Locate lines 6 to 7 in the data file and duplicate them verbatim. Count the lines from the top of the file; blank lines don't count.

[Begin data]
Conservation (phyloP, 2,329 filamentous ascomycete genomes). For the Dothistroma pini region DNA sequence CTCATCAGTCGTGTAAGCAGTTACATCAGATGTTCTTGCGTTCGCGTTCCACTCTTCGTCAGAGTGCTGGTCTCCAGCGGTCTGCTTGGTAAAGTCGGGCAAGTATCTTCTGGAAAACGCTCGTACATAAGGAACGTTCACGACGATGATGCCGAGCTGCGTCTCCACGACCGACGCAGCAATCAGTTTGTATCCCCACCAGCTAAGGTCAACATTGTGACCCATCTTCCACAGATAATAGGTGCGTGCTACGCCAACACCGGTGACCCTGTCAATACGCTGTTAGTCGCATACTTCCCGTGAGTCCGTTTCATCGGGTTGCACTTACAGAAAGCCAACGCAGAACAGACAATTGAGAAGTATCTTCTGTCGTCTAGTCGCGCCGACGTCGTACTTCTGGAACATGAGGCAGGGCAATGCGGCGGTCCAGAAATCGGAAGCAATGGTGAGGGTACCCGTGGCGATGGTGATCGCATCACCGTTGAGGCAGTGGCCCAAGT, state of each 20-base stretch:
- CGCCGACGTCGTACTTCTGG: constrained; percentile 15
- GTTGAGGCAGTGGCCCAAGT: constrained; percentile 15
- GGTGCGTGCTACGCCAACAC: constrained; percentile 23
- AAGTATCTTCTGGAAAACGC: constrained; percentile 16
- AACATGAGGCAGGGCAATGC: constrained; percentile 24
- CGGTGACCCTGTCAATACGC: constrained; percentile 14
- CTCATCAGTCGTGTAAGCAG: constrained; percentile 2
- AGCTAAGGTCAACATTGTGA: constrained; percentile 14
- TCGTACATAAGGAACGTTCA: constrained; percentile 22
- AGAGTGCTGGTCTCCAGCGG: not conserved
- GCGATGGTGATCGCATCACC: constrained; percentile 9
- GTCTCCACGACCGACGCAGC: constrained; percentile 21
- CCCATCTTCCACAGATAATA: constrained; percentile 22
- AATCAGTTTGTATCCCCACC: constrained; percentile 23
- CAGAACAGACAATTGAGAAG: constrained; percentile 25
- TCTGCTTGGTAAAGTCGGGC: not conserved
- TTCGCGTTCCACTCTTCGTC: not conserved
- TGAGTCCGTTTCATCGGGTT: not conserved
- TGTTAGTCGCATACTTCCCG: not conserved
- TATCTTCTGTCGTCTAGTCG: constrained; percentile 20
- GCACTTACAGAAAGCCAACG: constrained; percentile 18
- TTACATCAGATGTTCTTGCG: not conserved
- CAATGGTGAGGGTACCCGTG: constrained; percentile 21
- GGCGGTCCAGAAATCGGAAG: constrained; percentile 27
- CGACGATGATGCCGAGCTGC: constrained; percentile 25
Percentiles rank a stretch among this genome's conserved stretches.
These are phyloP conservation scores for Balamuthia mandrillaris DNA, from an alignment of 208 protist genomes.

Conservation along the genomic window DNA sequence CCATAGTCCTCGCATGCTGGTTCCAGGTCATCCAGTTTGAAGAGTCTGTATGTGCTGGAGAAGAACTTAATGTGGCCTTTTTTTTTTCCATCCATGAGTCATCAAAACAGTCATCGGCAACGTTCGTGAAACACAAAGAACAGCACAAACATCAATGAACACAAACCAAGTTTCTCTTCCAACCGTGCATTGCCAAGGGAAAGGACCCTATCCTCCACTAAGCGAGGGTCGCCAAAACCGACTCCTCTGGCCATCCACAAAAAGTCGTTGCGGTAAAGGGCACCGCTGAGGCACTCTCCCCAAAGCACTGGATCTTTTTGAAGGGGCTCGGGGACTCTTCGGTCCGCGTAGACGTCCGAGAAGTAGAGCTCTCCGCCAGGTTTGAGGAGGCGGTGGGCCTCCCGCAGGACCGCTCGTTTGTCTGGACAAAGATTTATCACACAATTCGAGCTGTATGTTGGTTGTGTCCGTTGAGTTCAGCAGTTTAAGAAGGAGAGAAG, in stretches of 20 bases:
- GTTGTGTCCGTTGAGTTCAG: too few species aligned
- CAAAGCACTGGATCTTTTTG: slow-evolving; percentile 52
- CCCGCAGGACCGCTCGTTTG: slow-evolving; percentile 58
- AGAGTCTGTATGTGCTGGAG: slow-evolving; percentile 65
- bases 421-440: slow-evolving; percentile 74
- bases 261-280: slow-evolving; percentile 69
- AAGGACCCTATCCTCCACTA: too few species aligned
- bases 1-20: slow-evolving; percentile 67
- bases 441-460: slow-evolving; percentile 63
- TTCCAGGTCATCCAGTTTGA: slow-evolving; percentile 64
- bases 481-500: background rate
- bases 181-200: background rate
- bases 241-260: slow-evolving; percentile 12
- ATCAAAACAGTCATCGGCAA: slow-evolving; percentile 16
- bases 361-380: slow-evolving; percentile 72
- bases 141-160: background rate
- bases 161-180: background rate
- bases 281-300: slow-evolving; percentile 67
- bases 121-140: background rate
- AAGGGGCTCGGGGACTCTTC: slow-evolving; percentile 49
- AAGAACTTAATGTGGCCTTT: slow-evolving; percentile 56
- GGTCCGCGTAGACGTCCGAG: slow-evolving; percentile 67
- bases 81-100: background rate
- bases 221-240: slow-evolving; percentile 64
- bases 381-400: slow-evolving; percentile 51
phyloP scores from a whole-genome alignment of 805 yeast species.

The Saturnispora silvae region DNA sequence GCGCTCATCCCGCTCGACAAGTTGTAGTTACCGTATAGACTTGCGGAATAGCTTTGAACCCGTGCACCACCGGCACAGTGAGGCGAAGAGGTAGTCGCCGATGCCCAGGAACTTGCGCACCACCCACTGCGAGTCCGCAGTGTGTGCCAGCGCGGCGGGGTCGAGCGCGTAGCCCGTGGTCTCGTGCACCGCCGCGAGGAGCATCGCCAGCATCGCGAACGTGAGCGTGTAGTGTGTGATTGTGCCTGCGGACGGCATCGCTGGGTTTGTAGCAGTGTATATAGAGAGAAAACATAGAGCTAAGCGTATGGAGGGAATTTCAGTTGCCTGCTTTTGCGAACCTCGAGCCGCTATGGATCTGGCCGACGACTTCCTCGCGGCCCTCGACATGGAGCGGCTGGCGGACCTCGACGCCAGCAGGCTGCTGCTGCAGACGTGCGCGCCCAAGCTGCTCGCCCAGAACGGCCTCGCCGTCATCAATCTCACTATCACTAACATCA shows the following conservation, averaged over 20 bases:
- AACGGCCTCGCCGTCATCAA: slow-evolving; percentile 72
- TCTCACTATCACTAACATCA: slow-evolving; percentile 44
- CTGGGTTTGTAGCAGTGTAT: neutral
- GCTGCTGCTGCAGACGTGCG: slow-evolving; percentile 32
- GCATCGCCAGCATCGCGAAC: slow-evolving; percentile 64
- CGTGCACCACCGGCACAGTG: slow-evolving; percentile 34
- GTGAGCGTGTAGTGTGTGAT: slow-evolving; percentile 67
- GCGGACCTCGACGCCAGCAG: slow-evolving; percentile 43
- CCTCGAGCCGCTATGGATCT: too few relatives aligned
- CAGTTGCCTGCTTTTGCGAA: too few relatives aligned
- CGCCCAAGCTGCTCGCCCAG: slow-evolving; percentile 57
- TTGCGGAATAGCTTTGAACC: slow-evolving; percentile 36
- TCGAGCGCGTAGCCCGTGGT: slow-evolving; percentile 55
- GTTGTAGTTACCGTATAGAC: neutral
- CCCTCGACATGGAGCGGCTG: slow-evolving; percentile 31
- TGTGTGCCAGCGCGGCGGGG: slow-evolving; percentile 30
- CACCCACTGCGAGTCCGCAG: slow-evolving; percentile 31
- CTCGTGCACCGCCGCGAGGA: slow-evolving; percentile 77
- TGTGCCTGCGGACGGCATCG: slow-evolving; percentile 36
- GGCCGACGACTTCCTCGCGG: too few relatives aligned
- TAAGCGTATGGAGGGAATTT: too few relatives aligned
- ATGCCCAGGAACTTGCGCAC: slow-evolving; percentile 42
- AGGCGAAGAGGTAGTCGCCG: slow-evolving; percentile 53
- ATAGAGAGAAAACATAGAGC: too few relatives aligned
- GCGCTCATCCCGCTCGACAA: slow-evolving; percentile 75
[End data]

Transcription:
- AACATGAGGCAGGGCAATGC: constrained; percentile 24
- CGGTGACCCTGTCAATACGC: constrained; percentile 14